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New Glasgow mom marches for son lost to impaired driver in Truro


Tears flow as Victoria park plays host to a sombre memorial – and a timely reminder of the devasting impacts of drunk driving

TRURO, N.S. —

Debra Long loves her son more than he’ll ever know.

Her love endures more than three years after James Daniel Poirier lost his life to a drunk driver on Oct. 23, 2015, in Inverness, Cape Breton.

On Saturday, Long came from New Glasgow with her son’s picture pinned over her heart, as she joined 50 other people in Victoria Park for Mothers Against Drunk Driving Canada’s Strides for Change run/walk.

“I think of you every day,” said Long, as if addressing Poirier directly. “I do believe my son is with me every day… It’s very difficult to get up every day. Somehow, I manage to do it.”

Poirier was just 22 when he died. Ever since then, Long has lived with post-traumatic stress disorder and takes medication to help her function and make it out to public events like Strides for Change.

On the night of his death, Poirier was one of two passengers in a vehicle with a driver who had consumed cocaine and beer.

After the crash, six 911 calls were made and Poirier remained alive for more than an hour before finally succumbing to his injuries. Three of the six 911 calls were dropped, delaying life-saving medical help.

Poirier’s autopsy report revealed he suffered no brain or spinal cord injuries and his life could have been saved, had help reached him sooner.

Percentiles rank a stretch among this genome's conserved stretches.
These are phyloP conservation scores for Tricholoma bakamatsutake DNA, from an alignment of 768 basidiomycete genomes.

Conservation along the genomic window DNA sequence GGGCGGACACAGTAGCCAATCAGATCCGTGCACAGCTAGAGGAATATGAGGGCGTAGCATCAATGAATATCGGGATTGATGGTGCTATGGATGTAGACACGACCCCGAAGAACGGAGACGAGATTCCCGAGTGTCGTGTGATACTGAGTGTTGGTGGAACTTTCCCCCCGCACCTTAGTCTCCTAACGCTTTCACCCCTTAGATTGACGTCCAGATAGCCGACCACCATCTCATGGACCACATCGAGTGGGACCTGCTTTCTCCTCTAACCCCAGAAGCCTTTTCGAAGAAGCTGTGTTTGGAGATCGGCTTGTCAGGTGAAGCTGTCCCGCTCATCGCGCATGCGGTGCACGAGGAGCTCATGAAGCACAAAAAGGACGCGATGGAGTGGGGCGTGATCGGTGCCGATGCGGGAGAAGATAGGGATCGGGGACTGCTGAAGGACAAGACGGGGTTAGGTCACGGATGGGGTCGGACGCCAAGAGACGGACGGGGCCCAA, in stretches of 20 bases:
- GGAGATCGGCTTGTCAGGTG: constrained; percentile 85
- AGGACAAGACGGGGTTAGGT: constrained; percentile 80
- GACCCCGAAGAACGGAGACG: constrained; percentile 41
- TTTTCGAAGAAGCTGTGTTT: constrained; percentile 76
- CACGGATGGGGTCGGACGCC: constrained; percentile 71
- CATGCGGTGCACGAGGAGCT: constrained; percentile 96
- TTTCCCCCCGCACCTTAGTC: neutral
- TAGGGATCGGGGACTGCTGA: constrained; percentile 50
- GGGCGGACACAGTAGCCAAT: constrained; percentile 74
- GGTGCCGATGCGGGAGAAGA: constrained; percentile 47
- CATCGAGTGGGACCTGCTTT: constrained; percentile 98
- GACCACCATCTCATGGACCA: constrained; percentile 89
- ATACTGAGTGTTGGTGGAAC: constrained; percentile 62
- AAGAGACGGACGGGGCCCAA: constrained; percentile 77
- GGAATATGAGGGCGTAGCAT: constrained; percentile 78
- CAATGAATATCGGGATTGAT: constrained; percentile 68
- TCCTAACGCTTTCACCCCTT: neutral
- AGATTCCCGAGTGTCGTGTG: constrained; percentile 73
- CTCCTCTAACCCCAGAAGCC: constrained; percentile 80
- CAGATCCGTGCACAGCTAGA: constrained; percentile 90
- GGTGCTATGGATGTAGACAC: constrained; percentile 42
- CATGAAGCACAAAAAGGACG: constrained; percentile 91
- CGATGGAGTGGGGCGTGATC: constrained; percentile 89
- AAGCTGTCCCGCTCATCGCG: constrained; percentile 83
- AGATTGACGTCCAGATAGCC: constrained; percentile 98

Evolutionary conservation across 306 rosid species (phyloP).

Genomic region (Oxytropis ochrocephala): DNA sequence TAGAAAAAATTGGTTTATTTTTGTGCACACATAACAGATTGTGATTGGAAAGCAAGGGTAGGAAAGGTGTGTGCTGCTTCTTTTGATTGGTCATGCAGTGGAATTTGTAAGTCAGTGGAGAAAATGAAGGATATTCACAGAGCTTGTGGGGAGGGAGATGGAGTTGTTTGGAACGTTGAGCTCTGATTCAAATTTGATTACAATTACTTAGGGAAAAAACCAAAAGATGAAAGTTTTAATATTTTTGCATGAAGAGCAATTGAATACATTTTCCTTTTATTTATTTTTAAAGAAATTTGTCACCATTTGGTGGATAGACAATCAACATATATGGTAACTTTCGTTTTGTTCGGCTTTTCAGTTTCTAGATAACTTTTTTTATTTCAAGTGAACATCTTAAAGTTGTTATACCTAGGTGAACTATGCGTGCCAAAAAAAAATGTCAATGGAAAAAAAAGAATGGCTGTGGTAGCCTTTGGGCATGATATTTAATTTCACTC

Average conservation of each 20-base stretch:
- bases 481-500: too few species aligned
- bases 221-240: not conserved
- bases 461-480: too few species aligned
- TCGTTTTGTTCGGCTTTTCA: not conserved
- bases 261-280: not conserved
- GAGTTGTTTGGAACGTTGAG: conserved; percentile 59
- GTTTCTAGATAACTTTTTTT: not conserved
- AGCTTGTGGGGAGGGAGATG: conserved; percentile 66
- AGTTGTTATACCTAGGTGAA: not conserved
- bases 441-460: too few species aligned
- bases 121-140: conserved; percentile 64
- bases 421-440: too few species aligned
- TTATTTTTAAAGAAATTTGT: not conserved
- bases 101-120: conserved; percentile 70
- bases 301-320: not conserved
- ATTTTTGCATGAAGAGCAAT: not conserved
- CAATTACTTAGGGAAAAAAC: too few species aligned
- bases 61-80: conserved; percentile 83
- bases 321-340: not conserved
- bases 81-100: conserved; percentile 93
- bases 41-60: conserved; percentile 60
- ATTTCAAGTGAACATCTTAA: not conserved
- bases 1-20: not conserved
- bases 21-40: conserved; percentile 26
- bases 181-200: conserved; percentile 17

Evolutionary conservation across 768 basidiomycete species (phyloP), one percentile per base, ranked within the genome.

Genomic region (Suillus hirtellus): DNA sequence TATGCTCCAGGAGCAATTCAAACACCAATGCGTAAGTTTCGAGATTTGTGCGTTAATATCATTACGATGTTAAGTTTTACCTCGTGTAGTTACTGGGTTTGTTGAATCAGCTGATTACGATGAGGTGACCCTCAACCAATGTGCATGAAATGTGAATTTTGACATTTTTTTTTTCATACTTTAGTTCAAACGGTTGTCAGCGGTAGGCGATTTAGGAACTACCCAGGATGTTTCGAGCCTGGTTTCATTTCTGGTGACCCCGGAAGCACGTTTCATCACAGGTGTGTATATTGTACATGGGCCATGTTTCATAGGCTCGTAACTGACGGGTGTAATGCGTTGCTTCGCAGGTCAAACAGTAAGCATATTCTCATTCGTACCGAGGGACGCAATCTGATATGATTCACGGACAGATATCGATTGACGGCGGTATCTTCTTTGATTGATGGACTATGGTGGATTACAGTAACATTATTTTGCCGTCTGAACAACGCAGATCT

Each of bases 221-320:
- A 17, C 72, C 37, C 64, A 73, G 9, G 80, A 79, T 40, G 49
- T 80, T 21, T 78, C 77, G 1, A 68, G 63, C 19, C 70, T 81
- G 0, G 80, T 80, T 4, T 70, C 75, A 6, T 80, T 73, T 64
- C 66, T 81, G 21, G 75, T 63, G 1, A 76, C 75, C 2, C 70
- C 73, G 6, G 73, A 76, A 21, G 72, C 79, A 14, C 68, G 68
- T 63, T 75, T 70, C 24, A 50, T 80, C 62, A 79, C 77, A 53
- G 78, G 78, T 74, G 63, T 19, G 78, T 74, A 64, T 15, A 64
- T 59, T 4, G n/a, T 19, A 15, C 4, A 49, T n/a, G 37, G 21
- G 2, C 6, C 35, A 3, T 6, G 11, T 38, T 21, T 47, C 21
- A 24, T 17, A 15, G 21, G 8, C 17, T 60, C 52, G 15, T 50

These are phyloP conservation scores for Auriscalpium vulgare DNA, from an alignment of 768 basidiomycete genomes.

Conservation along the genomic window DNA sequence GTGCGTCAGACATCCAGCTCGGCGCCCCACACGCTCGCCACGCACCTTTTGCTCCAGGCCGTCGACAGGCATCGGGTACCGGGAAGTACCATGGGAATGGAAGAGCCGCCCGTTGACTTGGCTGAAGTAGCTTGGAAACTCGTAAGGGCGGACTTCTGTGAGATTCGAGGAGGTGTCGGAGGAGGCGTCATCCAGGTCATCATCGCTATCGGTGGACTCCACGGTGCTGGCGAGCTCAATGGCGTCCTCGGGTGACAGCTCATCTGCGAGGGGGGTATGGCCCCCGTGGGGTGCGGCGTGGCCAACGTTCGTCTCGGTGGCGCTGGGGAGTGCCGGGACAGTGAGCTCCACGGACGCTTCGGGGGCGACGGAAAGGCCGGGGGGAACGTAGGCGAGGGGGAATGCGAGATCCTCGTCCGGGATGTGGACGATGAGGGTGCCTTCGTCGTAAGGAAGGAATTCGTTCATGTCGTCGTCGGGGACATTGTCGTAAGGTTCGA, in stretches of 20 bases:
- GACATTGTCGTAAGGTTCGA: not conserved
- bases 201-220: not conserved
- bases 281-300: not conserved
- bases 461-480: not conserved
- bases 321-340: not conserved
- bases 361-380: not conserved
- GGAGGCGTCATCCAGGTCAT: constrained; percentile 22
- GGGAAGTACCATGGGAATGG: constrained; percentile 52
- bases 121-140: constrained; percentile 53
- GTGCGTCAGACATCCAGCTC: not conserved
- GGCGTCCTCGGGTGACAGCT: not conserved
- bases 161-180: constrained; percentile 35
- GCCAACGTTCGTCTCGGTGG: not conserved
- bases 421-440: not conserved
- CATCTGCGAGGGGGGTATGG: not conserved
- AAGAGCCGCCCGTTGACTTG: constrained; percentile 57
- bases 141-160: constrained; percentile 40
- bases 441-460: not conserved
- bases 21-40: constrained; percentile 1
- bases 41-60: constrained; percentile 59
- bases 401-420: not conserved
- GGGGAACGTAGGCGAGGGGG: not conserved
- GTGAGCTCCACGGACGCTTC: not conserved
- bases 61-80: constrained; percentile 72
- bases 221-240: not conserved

The second passenger escaped serious injury and fled the scene, the one thing Long will never forgive.

“I have fully forgiven the driver,” said Long. “He was very, very remorseful.”

After serving jail time, the driver entered a restorative justice program and Long plans on meeting him at a future date.

Meantime, Long used her experience to found Nova Scotia’s first chapter of The Compassionate Friends in New Glasgow, a support group for parents who have lost children, which also helps their surviving siblings.

Long has two surviving children named Kalen and Cohen, as well as one young little grandchild.

But Poirier was the youngest, whom Long still calls “my baby.”

At the time of his death, he lived in Port Hawkesbury and was an avid basketball player and all-star athlete, who also enjoyed volunteering in the community.

“He’s still my son,” said Long, fighting back tears. “I’m still his mother. I will never stop being his mother.”

Strides for Change is an annual walk held by MADD in communities across Canada. Its aim is to educate the public about the dangers of alcohol and drug-impaired driving as well as helping victims.

For more information on MADD activities in the province, please visit https://madd.ca/pages/tag/nova-scotia/.

To report an impaired driver or for any other roadside emergency, please dial 911 for immediate assistance.

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